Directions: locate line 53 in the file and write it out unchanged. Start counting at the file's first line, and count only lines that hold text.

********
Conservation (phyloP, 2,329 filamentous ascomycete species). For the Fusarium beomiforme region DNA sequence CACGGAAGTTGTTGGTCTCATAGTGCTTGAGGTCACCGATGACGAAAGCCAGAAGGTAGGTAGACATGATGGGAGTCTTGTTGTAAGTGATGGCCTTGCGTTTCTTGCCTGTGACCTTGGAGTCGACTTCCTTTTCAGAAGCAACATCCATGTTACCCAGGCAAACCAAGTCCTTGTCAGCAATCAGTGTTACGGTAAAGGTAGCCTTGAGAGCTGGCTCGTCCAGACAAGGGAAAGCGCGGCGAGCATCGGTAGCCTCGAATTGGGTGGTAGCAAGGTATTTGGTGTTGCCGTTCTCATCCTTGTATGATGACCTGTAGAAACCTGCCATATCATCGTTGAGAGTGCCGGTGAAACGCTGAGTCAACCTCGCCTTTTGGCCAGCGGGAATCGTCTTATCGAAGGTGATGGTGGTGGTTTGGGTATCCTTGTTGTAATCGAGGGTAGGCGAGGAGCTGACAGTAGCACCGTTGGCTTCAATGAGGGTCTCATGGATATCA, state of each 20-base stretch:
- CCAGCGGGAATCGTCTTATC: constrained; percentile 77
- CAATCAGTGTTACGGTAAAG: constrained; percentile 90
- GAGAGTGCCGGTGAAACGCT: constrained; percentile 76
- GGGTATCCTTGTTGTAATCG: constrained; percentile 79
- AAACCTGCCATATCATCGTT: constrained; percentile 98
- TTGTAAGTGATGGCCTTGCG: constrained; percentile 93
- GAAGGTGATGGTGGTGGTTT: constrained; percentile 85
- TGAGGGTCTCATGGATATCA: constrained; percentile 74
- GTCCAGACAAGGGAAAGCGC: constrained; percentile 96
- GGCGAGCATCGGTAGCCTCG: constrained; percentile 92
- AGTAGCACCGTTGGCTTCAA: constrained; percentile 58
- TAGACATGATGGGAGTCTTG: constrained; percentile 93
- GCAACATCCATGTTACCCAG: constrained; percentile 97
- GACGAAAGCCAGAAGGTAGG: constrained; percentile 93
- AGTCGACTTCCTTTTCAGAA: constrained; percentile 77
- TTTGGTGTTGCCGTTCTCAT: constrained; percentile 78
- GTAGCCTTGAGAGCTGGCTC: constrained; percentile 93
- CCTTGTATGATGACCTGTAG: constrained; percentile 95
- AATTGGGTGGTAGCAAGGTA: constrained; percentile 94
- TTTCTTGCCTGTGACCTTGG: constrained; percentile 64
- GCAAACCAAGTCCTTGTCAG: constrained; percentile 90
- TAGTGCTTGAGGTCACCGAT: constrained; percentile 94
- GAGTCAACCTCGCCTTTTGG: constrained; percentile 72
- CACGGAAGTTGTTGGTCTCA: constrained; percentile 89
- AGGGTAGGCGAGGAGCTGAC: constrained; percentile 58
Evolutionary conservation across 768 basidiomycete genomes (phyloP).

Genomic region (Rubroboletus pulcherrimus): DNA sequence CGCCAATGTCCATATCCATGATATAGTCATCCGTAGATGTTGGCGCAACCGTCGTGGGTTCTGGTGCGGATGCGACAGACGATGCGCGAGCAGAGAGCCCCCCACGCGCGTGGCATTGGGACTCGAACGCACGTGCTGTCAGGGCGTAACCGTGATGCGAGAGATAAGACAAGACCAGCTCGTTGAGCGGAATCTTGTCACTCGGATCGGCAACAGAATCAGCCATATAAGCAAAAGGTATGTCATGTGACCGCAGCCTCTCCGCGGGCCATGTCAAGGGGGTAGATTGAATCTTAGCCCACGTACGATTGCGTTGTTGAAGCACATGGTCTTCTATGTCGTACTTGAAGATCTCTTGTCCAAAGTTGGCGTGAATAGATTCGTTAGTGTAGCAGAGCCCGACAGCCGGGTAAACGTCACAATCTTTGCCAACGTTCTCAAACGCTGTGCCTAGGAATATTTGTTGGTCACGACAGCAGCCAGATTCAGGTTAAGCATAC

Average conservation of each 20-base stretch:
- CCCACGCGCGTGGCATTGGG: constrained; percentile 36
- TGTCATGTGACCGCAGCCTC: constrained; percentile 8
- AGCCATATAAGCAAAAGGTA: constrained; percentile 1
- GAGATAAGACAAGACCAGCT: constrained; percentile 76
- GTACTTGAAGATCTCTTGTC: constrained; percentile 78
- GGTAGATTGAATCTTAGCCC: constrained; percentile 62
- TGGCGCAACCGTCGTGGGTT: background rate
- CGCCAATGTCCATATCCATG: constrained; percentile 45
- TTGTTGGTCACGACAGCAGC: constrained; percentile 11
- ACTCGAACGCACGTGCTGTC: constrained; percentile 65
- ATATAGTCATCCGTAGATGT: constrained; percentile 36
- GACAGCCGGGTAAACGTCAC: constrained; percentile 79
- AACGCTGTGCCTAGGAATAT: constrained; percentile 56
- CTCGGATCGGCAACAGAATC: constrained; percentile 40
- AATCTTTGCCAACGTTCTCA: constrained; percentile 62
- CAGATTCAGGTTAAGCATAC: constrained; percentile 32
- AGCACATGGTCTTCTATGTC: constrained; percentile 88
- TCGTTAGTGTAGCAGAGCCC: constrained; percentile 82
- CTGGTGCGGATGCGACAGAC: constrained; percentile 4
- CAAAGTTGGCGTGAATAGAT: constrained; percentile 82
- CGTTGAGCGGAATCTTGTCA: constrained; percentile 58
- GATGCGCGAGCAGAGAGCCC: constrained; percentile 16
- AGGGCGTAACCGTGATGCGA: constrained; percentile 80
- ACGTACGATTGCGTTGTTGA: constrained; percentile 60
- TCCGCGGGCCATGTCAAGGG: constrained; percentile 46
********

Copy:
- ACGTACGATTGCGTTGTTGA: constrained; percentile 60